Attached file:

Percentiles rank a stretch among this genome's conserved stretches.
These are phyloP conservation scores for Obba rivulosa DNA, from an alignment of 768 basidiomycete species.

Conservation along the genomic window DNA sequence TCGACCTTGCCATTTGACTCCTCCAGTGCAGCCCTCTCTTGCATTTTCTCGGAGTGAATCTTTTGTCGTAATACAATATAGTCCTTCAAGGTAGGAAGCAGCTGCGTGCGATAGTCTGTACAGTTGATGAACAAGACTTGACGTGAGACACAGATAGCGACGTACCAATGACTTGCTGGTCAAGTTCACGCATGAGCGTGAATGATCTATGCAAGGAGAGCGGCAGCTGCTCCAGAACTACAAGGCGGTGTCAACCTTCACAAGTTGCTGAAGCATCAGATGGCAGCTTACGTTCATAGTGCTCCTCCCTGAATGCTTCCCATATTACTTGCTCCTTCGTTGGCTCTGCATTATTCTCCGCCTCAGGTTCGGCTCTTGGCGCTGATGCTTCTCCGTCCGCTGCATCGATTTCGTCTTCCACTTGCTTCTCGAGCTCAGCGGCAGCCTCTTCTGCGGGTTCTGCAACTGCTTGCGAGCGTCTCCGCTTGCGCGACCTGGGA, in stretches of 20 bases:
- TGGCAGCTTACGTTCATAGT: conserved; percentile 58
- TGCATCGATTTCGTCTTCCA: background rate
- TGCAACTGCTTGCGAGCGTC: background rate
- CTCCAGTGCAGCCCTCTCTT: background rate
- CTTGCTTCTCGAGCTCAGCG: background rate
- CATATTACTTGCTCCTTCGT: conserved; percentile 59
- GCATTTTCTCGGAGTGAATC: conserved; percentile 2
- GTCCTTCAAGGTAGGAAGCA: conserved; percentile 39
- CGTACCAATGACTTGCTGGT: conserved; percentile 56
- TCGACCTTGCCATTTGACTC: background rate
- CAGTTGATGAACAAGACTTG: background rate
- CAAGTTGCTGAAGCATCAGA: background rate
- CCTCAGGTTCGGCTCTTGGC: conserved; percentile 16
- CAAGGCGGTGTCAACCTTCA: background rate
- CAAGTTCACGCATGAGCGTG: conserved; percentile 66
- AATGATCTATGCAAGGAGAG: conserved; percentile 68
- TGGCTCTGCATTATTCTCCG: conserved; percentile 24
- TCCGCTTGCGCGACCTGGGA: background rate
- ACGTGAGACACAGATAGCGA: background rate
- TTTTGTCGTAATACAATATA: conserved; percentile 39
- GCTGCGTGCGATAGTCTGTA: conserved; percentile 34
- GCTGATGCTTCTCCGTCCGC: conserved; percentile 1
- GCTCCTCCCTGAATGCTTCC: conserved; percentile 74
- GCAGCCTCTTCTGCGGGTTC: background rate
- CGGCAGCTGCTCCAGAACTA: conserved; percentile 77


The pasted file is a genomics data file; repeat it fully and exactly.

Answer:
Percentiles rank a stretch among this genome's conserved stretches.
These are phyloP conservation scores for Obba rivulosa DNA, from an alignment of 768 basidiomycete species.

Conservation along the genomic window DNA sequence TCGACCTTGCCATTTGACTCCTCCAGTGCAGCCCTCTCTTGCATTTTCTCGGAGTGAATCTTTTGTCGTAATACAATATAGTCCTTCAAGGTAGGAAGCAGCTGCGTGCGATAGTCTGTACAGTTGATGAACAAGACTTGACGTGAGACACAGATAGCGACGTACCAATGACTTGCTGGTCAAGTTCACGCATGAGCGTGAATGATCTATGCAAGGAGAGCGGCAGCTGCTCCAGAACTACAAGGCGGTGTCAACCTTCACAAGTTGCTGAAGCATCAGATGGCAGCTTACGTTCATAGTGCTCCTCCCTGAATGCTTCCCATATTACTTGCTCCTTCGTTGGCTCTGCATTATTCTCCGCCTCAGGTTCGGCTCTTGGCGCTGATGCTTCTCCGTCCGCTGCATCGATTTCGTCTTCCACTTGCTTCTCGAGCTCAGCGGCAGCCTCTTCTGCGGGTTCTGCAACTGCTTGCGAGCGTCTCCGCTTGCGCGACCTGGGA, in stretches of 20 bases:
- TGGCAGCTTACGTTCATAGT: conserved; percentile 58
- TGCATCGATTTCGTCTTCCA: background rate
- TGCAACTGCTTGCGAGCGTC: background rate
- CTCCAGTGCAGCCCTCTCTT: background rate
- CTTGCTTCTCGAGCTCAGCG: background rate
- CATATTACTTGCTCCTTCGT: conserved; percentile 59
- GCATTTTCTCGGAGTGAATC: conserved; percentile 2
- GTCCTTCAAGGTAGGAAGCA: conserved; percentile 39
- CGTACCAATGACTTGCTGGT: conserved; percentile 56
- TCGACCTTGCCATTTGACTC: background rate
- CAGTTGATGAACAAGACTTG: background rate
- CAAGTTGCTGAAGCATCAGA: background rate
- CCTCAGGTTCGGCTCTTGGC: conserved; percentile 16
- CAAGGCGGTGTCAACCTTCA: background rate
- CAAGTTCACGCATGAGCGTG: conserved; percentile 66
- AATGATCTATGCAAGGAGAG: conserved; percentile 68
- TGGCTCTGCATTATTCTCCG: conserved; percentile 24
- TCCGCTTGCGCGACCTGGGA: background rate
- ACGTGAGACACAGATAGCGA: background rate
- TTTTGTCGTAATACAATATA: conserved; percentile 39
- GCTGCGTGCGATAGTCTGTA: conserved; percentile 34
- GCTGATGCTTCTCCGTCCGC: conserved; percentile 1
- GCTCCTCCCTGAATGCTTCC: conserved; percentile 74
- GCAGCCTCTTCTGCGGGTTC: background rate
- CGGCAGCTGCTCCAGAACTA: conserved; percentile 77